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  4. I always love your blog.
    It's so sweet, interesting and down to earth. Most of the time you talk about things that I am living myself so I feel this close relationship with you and your stories.

    However, I find it a bit out of character for you to say that the stupid flight attendant came to provide help and you gave a snarky comment.
    Is it possible that you were over-sensitive or/and stressed that your baby was crying?

    I don't like people that applaud at pilots landing either - but again, why are they idiots? Is it because your baby was sleeping and you were worried they would wake her up?
    No need to call anyone an idiot, dont you think?

    Please dont become one of those mothers that look down at other people without kids, as you had the biggest challenge in the world.
    You are way sweeter than that - I know it, I've been reading your blog for years.

    You were clearly stressed about it - don't put it on other people though.
    I'll remain anonymous because I appreciate you already (without knowing you) and I don't want this to affect anything, but I thought I should be honest... I did raise my eyebrows a few times reading this post.
    Just relax, it's a phase - you should be thankful for enjoying a trip home, with your husband next to you helping you, a lovely baby, people that clap at the pilot landing instead of getting drunk and yelling in the plane, and italians wearing sunglasses (but they dont hurt anyone, do they?).

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  5. Dear Anonymous,

    Thank you for your comment and your compliments. I am glad that my blog is enjoyed by so many people and I always love getting feedback. Please do not take what I am about to say in a negative tone, as it is not in any way meant that way!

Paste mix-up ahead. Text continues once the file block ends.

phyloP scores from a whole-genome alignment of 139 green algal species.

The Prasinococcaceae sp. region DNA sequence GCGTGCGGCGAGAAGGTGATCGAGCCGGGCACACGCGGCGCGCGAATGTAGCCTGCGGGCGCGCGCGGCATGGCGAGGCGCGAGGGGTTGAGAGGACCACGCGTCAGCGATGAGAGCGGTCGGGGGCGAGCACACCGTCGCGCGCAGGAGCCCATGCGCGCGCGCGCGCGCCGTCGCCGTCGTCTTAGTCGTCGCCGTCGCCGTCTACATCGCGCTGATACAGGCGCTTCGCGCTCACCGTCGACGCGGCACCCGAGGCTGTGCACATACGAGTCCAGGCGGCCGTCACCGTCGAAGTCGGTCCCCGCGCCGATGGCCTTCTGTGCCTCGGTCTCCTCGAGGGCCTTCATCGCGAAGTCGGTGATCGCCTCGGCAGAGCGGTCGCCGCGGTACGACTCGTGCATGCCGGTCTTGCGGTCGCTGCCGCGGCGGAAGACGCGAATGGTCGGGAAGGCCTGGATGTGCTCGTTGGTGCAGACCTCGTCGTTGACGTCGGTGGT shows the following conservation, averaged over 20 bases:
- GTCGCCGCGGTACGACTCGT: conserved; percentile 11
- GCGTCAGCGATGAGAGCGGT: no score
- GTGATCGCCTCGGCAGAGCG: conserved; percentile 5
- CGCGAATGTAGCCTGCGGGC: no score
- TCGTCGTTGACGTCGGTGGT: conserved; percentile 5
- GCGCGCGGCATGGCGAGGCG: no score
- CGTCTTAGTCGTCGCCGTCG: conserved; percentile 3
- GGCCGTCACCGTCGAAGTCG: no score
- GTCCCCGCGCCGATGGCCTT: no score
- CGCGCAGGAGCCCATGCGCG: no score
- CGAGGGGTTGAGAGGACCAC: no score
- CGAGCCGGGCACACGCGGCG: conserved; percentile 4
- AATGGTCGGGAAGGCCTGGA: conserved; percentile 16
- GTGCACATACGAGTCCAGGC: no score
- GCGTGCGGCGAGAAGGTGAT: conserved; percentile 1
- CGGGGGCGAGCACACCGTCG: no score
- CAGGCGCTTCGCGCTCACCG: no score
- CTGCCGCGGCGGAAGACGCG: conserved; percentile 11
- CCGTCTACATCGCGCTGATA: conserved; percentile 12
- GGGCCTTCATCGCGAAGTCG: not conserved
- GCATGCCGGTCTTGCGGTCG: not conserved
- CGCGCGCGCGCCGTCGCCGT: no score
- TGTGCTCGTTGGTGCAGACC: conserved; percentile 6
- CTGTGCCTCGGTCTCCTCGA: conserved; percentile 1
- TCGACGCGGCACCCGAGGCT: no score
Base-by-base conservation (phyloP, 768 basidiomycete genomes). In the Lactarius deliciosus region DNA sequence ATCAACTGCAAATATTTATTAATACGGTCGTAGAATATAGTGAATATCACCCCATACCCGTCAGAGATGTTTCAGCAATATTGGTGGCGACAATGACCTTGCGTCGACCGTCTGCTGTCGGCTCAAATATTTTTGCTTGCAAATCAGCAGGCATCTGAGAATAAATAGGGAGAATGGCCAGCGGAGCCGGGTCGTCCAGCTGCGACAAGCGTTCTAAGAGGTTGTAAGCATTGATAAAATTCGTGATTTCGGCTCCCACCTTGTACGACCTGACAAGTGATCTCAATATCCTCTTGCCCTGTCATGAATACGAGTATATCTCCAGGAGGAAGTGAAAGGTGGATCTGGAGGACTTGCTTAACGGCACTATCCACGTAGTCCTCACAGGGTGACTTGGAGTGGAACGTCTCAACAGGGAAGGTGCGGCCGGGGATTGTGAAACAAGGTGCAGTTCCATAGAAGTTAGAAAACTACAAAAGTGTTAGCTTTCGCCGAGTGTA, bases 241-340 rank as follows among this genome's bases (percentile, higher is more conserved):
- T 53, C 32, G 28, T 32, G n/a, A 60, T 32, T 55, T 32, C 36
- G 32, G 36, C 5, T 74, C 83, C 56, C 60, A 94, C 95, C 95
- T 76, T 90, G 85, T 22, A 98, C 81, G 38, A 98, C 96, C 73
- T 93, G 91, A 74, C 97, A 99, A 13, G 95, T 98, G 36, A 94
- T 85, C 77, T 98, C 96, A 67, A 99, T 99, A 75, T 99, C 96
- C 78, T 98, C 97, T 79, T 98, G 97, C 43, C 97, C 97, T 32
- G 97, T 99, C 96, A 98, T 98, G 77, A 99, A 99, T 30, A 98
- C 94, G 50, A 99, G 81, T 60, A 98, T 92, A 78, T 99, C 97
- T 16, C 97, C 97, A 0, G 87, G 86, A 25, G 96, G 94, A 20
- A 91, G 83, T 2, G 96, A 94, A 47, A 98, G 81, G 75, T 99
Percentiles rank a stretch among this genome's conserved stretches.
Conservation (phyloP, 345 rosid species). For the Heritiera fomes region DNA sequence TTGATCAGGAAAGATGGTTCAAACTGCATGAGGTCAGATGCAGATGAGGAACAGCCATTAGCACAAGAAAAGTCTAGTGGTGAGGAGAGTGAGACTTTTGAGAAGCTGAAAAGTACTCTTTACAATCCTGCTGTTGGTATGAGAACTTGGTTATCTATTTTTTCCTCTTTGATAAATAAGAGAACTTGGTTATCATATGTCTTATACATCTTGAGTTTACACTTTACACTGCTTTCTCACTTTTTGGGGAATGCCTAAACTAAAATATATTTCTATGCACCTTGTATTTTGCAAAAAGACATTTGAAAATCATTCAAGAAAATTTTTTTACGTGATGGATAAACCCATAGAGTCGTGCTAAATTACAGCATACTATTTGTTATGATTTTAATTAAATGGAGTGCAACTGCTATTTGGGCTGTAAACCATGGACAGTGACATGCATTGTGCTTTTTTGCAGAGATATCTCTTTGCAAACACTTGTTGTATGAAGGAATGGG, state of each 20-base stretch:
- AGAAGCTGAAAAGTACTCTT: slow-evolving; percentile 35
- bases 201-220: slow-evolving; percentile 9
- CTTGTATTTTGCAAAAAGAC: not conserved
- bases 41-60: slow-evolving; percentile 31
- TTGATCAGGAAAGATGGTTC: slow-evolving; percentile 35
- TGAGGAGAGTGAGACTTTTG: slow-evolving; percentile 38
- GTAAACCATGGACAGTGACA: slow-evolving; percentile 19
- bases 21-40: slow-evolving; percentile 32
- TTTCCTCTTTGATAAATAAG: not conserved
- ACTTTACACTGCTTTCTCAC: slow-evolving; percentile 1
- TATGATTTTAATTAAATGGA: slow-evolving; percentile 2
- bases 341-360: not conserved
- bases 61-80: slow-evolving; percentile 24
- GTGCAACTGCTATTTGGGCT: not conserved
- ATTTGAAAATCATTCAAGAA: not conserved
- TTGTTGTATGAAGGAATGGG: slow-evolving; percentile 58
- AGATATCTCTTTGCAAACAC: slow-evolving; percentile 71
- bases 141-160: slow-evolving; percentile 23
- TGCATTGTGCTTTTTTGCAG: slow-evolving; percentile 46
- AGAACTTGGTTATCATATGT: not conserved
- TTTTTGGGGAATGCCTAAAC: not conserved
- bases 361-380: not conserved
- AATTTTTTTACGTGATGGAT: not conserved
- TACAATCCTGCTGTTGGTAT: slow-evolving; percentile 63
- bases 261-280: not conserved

The Flight Attendant
    It was a much longer story than I actually detailed. I won't deny that I was stressed - that amount of screaming will do anyone's head in. But when you're trying to calm a screaming baby, the last thing you need is someone butting in asking questions. I joked to her that she could help by keeping everyone else quiet and she totally didn't get it and went on to explain to me about how she can't do that. Did she seriously think I expected her to keep a planeful of people quiet?

    Applauding
    Sleeping baby or not, I have never understood the applauding when a plane lands. I have travelled alone and thought it ridiculous - yes, idiotic, even. My comment there had nothing to do with stress. It is downright daft and I have yet to find a semi-acceptable explanation for it!

    Sunglasses
    I have nothing against Italians or sunglasses, or the combination of the two :) It was just a somewhat stereotypical joke and was in no way meant to insult said Italian! Had I lost my sunglasses, I'd have been pretty upset too!

    I certainly hope I don't become one of those people who looks down on others who have no children. (I refer you to my first paragraph of this post!) There was no point on that plane during which I thought that things should be done differently because there was a baby on board. Isn't there always a baby (or 3) on board? It's never stopped me from having a conversation, even a laugh, with another passenger - it didn't stop me this time.

    I am not one of those people who expect things to change because I now have a baby. Some things do change and it's inevitable but I don't expect the world to bend around me because of that. People have been having babies for millions of years, they just fit into it all. It's one reason I'm so proud of my baby for being able to sleep through lots of noise, for being so adaptable.

    I fear that the two negative adjectives in this post gave you the impression of a negative tone throughout this post - it's not the case. Yes, perhaps my humour was slightly dry - it was just the mood I was in when I wrote this. But at the end of the day my point still remains that it was a very positive experience, one that has certainly not put me off flying with a baby (as I feared it might).

    So thank you for writing your comment. The feedback was appreciated, as was the opportunity to clear up exactly what I meant by it all!

    xx

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  6. Thanks, Clare.
    Totally fair and understood, and thanks for taking the time to provide more detail :)

    You even take on feedback in a fabulous way.
    Gorgeous!

    (Anonymous again)

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Penny for your thoughts, my dear...